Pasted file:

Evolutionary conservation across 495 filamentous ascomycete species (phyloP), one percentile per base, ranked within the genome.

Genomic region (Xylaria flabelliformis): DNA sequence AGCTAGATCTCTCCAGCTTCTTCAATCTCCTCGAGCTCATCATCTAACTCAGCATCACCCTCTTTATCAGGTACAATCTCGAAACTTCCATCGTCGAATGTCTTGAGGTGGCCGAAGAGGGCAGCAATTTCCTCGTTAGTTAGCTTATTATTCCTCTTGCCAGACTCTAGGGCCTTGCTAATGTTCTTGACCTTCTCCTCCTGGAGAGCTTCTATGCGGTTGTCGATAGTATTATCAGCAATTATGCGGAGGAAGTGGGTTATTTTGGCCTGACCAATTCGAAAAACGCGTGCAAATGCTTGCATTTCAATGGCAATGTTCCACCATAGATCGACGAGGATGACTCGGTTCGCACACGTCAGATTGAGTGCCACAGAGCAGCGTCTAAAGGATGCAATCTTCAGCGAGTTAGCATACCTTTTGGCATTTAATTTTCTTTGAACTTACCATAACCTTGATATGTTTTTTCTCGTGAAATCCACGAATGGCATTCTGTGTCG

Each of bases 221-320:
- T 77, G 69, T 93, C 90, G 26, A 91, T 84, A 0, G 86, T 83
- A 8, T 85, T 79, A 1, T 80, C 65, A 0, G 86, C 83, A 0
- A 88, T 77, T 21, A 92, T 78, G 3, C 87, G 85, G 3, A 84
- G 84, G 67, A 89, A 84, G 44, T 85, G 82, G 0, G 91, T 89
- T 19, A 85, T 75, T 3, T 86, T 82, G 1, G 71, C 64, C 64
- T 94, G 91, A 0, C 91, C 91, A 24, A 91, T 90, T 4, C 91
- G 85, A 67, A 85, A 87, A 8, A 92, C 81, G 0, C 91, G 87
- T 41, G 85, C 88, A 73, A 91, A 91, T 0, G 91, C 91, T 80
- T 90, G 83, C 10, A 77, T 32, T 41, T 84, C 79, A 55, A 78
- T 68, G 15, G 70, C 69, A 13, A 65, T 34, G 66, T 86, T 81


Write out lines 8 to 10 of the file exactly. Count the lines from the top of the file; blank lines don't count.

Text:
- T 19, A 85, T 75, T 3, T 86, T 82, G 1, G 71, C 64, C 64
- T 94, G 91, A 0, C 91, C 91, A 24, A 91, T 90, T 4, C 91
- G 85, A 67, A 85, A 87, A 8, A 92, C 81, G 0, C 91, G 87